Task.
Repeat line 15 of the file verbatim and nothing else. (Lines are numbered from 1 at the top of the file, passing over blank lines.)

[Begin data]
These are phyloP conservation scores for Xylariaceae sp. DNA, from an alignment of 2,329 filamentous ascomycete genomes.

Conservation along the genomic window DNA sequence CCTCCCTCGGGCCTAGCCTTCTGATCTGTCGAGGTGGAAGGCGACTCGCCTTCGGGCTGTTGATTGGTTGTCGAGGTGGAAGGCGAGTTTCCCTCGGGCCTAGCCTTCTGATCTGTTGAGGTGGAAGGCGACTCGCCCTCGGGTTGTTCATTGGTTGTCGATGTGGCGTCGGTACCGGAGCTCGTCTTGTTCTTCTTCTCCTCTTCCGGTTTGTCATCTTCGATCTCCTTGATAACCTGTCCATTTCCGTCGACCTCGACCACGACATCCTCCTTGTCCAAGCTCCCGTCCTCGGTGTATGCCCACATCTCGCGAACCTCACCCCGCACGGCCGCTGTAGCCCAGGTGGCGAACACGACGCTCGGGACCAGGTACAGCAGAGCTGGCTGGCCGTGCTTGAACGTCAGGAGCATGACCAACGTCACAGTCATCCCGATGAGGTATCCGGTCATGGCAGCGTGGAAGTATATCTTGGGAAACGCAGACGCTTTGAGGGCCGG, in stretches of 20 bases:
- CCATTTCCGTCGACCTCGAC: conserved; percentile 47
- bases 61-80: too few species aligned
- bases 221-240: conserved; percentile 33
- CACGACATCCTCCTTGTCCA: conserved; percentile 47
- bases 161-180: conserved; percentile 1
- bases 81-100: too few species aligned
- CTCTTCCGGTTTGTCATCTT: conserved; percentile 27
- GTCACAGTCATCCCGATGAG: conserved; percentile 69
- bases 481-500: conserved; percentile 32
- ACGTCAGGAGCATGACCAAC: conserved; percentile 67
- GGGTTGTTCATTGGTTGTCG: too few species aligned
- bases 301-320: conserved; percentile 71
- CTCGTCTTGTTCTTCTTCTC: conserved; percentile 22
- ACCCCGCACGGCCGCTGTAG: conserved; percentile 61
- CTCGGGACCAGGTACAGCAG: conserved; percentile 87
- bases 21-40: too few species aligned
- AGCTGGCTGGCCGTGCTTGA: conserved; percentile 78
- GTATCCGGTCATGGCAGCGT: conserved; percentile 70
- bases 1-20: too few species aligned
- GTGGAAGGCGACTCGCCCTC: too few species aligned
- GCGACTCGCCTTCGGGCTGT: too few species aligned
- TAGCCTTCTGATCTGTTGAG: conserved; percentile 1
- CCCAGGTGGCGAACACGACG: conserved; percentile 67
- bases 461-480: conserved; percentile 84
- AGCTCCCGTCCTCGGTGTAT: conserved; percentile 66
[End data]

- CTCGTCTTGTTCTTCTTCTC: conserved; percentile 22